09 Feb Directors’ duties under WHS laws
A PCBU (Person Conducting a Business or Undertaking) has a duty under WHS laws to eliminate risks to health and safety of workers and other persons so far as is reasonably practicable. If it is not reasonably practicable to eliminate risks, they must be minimised so far as is reasonably practicable. This means you must do all that you reasonably can to manage risks occurring in the workplace (see guide: How to determine what is reasonably practicable to meet a health and safety duty).
• A ‘worker’ under WHS laws is anyone who carries out work in any capacity for your business, including employees, contractors, subcontractors, outworkers, apprentices, trainees, work experience students and volunteers who carry out work.
• A ‘workplace’ under WHS laws means a place where work is carried out for your business and includes any place where a worker goes for work, for example, a client’s home. This also includes places where there is no work being carried out at a particular time; for example, a department store does not cease to be a workplace when it is closed overnight.
Under WHS laws you must also, so far as is reasonably practicable:
• provide and maintain a work environment that is without risk to the health and safety of workers
• provide adequate and accessible facilities for the welfare of workers to carry out their work
• give workers the necessary information, instruction, training or supervision to do their job safely and without risks to health, and
• consult with health and safety representatives (HSRs) and workers about health and safety issues that are likely to be, directly affecting them.
You must also consult, co-operate and co-ordinate with other businesses you work with, or share premises with, about how they will discharge their WHS duties when interacting with your workers. To do this, you should exchange information and work together in a cooperative and co-ordinated way, so risks are eliminated or minimised so far as is reasonably practicable.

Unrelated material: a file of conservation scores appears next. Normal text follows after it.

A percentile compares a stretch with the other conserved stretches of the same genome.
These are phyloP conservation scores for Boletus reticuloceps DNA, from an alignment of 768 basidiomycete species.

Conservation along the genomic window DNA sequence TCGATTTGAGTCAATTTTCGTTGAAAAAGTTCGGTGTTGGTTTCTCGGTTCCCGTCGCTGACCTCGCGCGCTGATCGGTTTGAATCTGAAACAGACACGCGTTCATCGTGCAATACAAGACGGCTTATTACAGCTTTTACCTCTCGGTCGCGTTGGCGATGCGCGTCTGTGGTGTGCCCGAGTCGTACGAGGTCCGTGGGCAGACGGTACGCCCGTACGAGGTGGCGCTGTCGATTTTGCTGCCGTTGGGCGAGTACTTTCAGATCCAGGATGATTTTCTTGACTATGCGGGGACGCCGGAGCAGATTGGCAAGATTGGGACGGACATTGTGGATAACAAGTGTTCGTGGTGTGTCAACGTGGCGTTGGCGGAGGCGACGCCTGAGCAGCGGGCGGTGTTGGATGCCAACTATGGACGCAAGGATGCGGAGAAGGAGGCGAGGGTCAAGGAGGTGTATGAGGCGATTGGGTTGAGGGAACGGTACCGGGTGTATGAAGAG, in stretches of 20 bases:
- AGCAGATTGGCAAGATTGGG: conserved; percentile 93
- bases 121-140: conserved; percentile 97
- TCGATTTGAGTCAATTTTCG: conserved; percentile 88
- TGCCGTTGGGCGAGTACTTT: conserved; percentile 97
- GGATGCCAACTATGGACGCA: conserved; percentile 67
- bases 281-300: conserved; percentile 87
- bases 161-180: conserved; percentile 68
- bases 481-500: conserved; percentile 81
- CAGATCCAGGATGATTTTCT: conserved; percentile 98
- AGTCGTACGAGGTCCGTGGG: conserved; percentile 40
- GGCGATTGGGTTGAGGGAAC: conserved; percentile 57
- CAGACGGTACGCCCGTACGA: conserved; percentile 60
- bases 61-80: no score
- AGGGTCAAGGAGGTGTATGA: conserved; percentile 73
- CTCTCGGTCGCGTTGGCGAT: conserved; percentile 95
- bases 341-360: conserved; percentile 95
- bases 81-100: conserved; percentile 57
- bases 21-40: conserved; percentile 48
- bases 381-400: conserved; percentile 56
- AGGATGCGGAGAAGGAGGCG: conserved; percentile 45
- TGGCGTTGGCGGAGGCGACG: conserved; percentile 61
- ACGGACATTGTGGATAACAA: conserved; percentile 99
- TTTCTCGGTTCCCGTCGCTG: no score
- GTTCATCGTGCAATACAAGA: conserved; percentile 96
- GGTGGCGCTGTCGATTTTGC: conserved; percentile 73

• talk to other businesses you interact with about measures to prevent sexual harassment, e.g. suppliers, commercial landlords, the onsite food vendors or contractors
• speak to other businesses that share your worksite or premises about how to manage shared areas such as bathroom and kitchen facilities to ensure these areas are safe for workers, and
• talk to other businesses that share your worksite or premises about what you will do if a worker, e.g. is being sexually harassed at the worksite or premises.
Officers, such as company directors, must exercise due diligence to ensure the business or undertaking complies with the WHS Act and Regulations. This includes taking reasonable steps to ensure the business or undertaking has and uses appropriate resources and processes to eliminate or minimise risks to people.
Workers also have duties under WHS laws. Workers must take reasonable care of their own health and safety while at work, and the health and safety of others who may be affected by what they do or do not do. While at work, workers must also comply with any reasonable instructions, policies and procedure given by the PCBU, including policies and procedures to prevent and respond to sexual harassment.
You must do whatever you can to eliminate or minimise the health and safety risks in the workplace so far as is reasonably practicable. This process is known as risk management and involves:
• identifying the hazards
• assessing the associated risks
• implementing control measures to eliminate or minimise risks, and
• regularly reviewing control measures to ensure they remain effective.
You must do these things in consultation with your workers and any HSRs if you have them.
More information about the risk management process can be found in the Code of Practice: How to Manage Work Health and Safety Risks and the Code of Practice: Work Health and Safety Consultation, Co-operation and Co-ordination.
Source material: https://www.safeworkaustralia.gov.au/